PopSci is pleased to present videos created by Motherboard, Vice Media's guide to future culture. Motherboard's original videos that run the gamut from in-depth, investigative reports to profiles of the offbeat forward-thinking characters who are sculpting our bizarre present.
Japan has a storied history of technical wizardry, but even then Yoshiro Nakamatsu stands a cut above. Better known as Dr. NakaMats, he's a celebrity inventor who's claimed to hold over 4,000 patents, which would be a world record. He's known for his loopy, goofball demeanor, which makes him something of a cross between Nikola Tesla and Willy Wonka. Dr. NakaMats celebrated his 84th birthday on June 26.
What would the creators of some of the most beloved and widespread American toys make, if given a completely blank slate? We asked the driving forces behind toys like K'Nex, LEGO, Tickle Me Elmo, and Nerf to really explore their craziest impulses--and man, did they come up with some craziness.
Chris Goggin doesn’t like the title “inventor,” despite the fact that nearly two dozen patents list him as one. He prefers “innovator.” Either way, the Wilmington, North Carolina, mechanical engineer and former product developer — his résumé includes military missile electronics, the George Foreman Spin Fryer, and fuel-tank mechanisms for the F-22 Raptor jet recognizes the need for a new device when he sees one. Two years ago, as more and more people began waking up with itchy, red welts on their body, he realized the world needed a cheap and effective way to detect bedbugs.
They're not making any more real estate; not until we colonize other planets at least. Laying out our dead horizontally, and leaving them in peace forever, is becoming an expensive proposition. That's why inventor Donald Scruggs has come up with the screw-in coffin.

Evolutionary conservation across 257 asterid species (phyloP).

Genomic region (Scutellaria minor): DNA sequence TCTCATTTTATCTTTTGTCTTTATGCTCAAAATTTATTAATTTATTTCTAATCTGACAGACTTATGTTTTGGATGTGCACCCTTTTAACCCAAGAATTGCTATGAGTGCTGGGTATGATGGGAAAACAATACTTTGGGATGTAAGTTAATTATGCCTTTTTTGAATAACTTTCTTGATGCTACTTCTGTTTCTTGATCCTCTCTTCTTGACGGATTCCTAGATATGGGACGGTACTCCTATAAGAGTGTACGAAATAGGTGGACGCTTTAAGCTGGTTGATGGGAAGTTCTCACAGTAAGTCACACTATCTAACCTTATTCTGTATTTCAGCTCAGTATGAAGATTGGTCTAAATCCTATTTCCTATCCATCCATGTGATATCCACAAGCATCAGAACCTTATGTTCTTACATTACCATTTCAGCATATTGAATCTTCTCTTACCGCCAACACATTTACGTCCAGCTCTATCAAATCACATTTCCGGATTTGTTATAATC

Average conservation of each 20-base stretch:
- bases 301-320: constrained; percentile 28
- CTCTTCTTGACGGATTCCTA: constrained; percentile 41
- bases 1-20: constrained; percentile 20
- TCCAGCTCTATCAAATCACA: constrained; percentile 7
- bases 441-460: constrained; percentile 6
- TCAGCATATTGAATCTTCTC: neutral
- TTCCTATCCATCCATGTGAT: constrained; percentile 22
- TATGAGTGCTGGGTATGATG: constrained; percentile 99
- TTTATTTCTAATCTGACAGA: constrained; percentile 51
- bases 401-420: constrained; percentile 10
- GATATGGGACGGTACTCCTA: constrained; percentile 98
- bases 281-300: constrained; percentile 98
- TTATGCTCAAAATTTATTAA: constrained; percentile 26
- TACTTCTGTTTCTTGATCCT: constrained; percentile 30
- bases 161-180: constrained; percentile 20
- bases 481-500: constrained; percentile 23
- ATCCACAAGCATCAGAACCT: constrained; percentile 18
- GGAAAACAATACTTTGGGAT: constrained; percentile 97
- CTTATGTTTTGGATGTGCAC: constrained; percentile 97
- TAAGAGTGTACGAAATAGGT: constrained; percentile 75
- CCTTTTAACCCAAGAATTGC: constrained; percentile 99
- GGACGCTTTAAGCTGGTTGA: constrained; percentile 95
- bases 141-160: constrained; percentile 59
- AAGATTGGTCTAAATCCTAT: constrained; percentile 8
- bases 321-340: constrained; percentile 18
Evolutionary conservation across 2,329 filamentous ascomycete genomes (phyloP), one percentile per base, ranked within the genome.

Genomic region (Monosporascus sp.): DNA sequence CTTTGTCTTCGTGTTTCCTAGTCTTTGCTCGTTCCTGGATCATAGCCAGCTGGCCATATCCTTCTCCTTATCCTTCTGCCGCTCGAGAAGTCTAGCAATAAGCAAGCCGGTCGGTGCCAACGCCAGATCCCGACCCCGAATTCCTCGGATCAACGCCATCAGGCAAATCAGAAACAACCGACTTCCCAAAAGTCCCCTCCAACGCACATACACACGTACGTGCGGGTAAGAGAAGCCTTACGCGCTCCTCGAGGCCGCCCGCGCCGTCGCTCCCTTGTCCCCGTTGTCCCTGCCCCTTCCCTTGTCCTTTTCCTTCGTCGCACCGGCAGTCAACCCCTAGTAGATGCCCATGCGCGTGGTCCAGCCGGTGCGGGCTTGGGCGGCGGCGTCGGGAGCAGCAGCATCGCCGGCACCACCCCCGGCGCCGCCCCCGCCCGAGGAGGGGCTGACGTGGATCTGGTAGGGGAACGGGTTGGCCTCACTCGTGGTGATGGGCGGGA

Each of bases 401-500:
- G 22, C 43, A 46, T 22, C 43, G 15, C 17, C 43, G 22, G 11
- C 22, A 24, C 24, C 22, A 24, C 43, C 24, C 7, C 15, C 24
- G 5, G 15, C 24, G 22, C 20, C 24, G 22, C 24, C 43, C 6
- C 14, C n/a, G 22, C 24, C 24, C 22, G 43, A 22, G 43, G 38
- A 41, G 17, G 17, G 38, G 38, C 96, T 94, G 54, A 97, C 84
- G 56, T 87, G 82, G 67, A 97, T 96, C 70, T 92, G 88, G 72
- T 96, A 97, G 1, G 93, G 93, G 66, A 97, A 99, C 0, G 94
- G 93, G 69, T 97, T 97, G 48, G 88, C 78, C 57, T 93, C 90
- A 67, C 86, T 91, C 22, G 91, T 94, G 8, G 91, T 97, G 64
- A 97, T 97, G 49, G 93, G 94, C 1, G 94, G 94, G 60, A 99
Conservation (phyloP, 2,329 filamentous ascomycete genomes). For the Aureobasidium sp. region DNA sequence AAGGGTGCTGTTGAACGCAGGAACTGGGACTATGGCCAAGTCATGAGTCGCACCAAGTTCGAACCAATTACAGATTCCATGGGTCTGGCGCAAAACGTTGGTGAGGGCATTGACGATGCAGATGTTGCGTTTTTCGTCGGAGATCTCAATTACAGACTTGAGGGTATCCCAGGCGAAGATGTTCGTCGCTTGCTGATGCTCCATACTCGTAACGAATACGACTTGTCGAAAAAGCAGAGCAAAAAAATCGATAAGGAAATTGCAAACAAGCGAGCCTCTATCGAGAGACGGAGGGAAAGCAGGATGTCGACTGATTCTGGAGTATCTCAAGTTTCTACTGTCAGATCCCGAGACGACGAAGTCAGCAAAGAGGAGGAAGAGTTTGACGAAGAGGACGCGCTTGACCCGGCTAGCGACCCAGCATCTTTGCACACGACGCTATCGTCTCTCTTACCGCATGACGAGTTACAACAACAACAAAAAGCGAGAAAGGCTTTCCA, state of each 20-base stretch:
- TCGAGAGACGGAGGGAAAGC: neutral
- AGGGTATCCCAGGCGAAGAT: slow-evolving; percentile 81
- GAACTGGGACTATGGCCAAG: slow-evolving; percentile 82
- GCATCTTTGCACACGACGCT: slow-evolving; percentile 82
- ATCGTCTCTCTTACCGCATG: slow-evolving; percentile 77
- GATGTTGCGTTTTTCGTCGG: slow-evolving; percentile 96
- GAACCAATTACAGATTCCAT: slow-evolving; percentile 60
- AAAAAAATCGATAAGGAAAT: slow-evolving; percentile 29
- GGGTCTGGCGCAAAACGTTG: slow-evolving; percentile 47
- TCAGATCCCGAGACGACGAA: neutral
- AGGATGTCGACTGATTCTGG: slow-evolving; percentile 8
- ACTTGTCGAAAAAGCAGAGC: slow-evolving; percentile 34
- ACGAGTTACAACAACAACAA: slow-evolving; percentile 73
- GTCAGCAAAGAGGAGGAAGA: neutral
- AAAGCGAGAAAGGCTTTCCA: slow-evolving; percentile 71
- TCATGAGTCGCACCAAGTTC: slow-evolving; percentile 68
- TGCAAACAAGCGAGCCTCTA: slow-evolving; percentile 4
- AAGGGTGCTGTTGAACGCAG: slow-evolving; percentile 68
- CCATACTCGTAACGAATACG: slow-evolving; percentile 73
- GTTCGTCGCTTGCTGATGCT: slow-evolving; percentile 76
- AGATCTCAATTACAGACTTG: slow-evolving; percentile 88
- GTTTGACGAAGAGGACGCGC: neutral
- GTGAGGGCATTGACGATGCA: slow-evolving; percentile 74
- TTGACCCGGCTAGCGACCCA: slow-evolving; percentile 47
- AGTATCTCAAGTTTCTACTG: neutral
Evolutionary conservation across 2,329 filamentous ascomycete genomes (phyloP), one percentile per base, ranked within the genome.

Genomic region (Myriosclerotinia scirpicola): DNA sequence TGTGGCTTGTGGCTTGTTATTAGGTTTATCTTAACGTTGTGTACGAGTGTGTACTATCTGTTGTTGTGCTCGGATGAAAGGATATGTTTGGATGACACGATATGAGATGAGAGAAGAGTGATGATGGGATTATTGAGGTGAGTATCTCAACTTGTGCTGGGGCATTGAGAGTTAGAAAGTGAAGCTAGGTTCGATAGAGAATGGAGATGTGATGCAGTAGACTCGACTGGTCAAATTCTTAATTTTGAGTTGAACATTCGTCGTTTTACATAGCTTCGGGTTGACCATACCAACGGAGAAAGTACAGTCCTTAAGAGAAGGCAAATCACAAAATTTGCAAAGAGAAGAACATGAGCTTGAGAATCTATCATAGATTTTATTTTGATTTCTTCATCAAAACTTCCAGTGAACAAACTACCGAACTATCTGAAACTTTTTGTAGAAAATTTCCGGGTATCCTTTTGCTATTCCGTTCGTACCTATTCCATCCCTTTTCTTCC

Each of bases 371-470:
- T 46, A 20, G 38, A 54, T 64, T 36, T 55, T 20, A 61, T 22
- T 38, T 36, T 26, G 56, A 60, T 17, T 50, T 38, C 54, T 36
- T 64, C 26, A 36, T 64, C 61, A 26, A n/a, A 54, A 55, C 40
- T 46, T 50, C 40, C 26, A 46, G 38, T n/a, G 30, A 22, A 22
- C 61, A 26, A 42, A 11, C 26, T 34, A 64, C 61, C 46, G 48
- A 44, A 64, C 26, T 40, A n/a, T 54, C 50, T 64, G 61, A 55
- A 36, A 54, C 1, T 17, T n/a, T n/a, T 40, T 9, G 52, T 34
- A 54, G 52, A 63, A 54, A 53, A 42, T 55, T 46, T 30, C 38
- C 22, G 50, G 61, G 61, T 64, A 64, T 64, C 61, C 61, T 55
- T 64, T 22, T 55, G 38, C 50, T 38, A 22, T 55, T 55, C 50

Holding a body vertically, it is screwed down into the ground securely, to optimize graveyards' use of space.
This past weekend, high school students from all over the country gathered at California's NASA Ames Research Center to meet their brilliant peers, present their groundbreaking research -- and chat with interested venture capitalists on the side.
Nikola Tesla, pioneering inventor, died penniless and unrecognized. We have previously mentioned his hipster cred, but it has taken until 2010, almost 70 years after his death, for the man and his achievements to be apotheosized in the medium of Drunk History.
If there were an award for best DIY hybrid hovercraft-airplane, Rudy Heeman would likely take home the prize. Heeman, who has been building hovercraft in his garage as a hobby for years, commandeered a few items from around the house -- a propane bottle from the backyard grill, some electronic implements from his daughter's toys, the odd part from his wife's car -- to create this hovercraft that actually takes to the skies when he pushes it to speeds over 45 miles per hour.
Flying cars may seem to keep receding into that deliciously-imagined future, but this, one of the earliest prototypes, hails from 1934. It is now slated to go up on the auction block in Atlanta this coming weekend, according to Wired's Autopia.
Russian leaders have occasionally demonstrated a weakness for pseudoscience during the nation's history. Now Russian scientists have rallied to expose Viktor Petrik, a modern-day inventor whose supposed innovations -- realized under self-hypnosis -- have won over the Kremlin. Petrik's ideas include a way to produce silicon for computer chips from fertilizer and a filter that can turn radioactive waste into safe, drinkable water, the Wall Street Journal reports.